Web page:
Last December, Nikkei Asia reported that the Japanese government was at work on its next-generation fighter jet project. The project is being developed by Mitsubishi Heavy Industries, with Lockheed Martin also involved with the planning for it.
The jet is set to be jointly operated by Japan’s Self-Defense Forces and the American military. U.S. authorities have indicated that they will “release to Japan the secret technology that would make the hybrid fighter possible.”
This week, Interesting Engineering looked at the jet, which will be known as either the F-X or F-3.
According to the story, the new jet is meant to “keep up with, and hopefully surpass, the air capabilities of many of its neighbor’s cutting-edge aerial assets — especially China or Russia.” China is believed to have more than 1,000 fourth-generation fighters.
The jet would represent Japan’s first new major fighter in many years.
“While a technologically advanced and innovative country, Japan has not led the development of a new fighter craft domestically for around 40 years or so. For this reason, the country is very interested in bringing in technical help from allied countries — like the U.S. and the United Kingdom,” Interesting Engineering wrote of the jet.
Also on top is an international R&D program that “will provide the fighter with some exciting interoperability functions with allied forces — especially in an emergency.”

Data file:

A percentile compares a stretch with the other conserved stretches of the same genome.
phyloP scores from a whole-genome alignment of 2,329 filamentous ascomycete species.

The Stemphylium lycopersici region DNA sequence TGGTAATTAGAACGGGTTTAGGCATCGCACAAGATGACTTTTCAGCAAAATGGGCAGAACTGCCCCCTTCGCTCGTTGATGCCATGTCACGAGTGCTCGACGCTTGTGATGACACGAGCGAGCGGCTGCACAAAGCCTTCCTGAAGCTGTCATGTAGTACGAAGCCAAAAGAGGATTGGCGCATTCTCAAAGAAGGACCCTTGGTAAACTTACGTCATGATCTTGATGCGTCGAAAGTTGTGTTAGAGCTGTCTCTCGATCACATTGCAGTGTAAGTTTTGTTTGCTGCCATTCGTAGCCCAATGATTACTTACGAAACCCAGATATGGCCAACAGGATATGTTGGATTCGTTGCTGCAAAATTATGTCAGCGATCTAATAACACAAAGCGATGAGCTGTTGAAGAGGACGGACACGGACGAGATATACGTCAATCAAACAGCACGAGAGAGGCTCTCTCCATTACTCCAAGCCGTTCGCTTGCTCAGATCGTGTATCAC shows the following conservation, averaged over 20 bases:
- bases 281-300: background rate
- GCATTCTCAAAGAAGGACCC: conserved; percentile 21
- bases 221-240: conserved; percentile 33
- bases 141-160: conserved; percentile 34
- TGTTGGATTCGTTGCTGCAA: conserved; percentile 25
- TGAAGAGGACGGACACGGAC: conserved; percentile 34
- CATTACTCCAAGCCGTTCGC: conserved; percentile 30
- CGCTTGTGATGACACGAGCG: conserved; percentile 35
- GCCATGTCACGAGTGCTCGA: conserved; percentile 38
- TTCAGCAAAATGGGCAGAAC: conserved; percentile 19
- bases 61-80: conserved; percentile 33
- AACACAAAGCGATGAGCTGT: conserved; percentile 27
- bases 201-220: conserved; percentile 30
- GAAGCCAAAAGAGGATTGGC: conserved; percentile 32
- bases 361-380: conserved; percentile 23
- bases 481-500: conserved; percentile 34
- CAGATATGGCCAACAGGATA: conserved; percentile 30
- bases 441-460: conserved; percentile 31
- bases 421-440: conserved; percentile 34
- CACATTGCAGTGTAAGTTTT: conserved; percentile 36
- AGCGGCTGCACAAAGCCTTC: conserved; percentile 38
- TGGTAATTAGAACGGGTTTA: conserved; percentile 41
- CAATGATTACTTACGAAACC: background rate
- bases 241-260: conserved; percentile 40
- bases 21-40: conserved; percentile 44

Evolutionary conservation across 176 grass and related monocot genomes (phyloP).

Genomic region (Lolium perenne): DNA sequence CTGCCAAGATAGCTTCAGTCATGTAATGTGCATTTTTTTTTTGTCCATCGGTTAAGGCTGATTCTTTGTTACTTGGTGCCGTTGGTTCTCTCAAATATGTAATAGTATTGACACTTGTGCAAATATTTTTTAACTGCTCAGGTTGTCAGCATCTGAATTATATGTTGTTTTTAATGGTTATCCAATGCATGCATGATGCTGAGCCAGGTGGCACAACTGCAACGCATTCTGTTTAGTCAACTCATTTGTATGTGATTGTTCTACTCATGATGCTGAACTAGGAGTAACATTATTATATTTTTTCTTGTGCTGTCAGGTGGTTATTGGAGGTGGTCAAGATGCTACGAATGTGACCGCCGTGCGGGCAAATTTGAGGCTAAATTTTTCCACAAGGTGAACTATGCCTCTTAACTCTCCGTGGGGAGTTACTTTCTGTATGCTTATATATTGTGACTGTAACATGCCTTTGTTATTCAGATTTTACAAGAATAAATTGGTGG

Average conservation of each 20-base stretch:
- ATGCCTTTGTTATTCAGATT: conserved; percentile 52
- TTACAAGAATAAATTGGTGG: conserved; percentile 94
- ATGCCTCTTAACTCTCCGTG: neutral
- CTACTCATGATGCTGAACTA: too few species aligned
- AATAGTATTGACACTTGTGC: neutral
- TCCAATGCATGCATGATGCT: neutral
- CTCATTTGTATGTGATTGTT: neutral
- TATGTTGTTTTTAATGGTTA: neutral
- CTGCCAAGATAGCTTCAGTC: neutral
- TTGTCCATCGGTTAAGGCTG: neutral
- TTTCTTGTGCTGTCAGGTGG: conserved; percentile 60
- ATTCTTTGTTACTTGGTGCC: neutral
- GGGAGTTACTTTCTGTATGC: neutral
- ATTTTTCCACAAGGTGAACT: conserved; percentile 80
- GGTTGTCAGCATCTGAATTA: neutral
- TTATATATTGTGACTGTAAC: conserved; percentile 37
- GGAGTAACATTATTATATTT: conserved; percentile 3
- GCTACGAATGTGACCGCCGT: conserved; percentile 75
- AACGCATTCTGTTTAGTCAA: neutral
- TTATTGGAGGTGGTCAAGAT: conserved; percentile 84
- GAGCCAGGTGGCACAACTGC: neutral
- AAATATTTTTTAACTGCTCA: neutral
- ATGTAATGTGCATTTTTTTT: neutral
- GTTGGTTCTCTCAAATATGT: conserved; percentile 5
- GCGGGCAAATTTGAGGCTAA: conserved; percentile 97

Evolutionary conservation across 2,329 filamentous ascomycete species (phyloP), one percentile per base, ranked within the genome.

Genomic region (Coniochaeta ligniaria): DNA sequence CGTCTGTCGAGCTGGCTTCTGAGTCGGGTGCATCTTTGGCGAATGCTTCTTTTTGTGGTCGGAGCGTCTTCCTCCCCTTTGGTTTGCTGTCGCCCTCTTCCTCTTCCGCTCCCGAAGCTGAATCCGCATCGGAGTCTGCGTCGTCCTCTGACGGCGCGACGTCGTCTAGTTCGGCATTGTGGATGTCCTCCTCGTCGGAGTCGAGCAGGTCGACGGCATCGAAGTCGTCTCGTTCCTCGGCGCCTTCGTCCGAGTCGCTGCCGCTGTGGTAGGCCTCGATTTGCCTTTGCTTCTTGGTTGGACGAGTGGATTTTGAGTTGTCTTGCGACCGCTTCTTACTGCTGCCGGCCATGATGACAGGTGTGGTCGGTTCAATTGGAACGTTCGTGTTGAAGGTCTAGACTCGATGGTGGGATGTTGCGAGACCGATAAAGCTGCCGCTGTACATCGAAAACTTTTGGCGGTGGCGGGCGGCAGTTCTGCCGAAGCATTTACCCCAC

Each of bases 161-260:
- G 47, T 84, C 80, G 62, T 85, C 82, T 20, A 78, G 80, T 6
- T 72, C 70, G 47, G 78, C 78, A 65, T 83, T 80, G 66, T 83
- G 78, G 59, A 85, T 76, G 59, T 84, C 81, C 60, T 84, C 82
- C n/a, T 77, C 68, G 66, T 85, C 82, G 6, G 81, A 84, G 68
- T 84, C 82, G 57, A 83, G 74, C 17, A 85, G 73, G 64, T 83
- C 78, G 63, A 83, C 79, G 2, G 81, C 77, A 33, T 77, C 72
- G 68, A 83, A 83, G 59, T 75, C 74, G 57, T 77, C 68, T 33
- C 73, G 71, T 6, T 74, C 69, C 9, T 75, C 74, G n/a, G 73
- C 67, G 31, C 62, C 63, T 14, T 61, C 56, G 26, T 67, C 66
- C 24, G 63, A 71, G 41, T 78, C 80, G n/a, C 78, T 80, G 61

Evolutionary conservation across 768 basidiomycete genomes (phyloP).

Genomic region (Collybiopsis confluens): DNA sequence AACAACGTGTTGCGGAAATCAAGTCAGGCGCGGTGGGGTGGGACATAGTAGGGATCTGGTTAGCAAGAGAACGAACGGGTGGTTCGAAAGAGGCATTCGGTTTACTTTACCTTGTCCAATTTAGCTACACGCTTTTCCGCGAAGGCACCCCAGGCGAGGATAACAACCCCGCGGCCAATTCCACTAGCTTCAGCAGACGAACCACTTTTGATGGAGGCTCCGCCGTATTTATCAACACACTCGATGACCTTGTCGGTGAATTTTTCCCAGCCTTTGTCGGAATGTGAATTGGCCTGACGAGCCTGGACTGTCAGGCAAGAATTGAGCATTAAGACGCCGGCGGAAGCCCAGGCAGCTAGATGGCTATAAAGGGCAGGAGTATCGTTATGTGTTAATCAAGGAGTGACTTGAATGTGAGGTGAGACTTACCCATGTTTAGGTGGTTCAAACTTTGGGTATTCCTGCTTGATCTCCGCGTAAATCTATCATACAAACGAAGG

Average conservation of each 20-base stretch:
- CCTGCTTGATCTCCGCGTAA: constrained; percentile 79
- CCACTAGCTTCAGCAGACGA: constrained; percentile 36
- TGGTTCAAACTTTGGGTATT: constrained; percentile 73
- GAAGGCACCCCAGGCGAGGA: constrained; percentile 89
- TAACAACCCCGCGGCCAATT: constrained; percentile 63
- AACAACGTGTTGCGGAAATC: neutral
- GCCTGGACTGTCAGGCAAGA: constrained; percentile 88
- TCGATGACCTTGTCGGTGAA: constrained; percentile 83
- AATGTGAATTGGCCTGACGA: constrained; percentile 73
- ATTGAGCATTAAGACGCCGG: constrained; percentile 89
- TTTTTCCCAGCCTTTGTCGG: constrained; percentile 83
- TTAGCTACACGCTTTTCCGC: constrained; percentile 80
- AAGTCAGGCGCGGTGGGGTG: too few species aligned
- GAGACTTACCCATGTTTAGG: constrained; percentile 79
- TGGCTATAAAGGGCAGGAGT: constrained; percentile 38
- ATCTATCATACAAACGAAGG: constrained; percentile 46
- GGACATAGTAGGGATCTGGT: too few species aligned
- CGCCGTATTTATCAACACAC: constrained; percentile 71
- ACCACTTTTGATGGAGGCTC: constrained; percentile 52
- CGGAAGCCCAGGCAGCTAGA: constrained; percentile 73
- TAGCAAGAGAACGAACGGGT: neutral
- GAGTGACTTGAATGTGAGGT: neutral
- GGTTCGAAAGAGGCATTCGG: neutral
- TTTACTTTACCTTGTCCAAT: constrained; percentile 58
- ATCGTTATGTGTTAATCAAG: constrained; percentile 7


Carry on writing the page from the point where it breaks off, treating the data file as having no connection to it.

It is known, per Interesting Engineering, that the new Japanese plane will feature electronically actuated control surfaces, a fiber-optic flight control system,and “serpentine air intakes to help further reduce its radar cross-section and heat signature in flight.”
“The F-X will likely also come with heat shields and an integrated bonded structure that will likely be made of composite materials,” the site said. “This will help reduce the overall weight of the aircraft giving the F-X a much extended operational range and give the Japanese airforce the much-needed ability to be flexible with the airbases the F-X will operate from.”
Other companies, such as Toshiba and Fujitsu, are also involved with the project, especially when it comes to operating the F-X’s Gallium-Nitride “Active Electronically Scanning Array” (AESA) radar system, per the Interesting Engineering story.
Much still remains to be revealed about the jet.
“At present, and for obvious reasons, technical specs for the F-X are not available. However, it will likely be a twin-engine fighter with advanced technologies, including remote drone control capabilities, a VR-style helmet-mounted display, and a radar that can double as a microwave weapon to fry enemy missiles,” the piece said.
Stephen Silver, a technology writer for The National Interest, is a journalist, essayist and film critic, who is also a contributor to The Philadelphia Inquirer, Philly Voice, Philadelphia Weekly, the Jewish Telegraphic Agency, Living Life Fearless, Backstage magazine, Broad Street Review and Splice Today. The co-founder of the Philadelphia Film Critics Circle, Stephen lives in suburban Philadelphia with his wife and two sons. Follow him on Twitter at @StephenSilver.
Image of F-35 Stealth Fighter.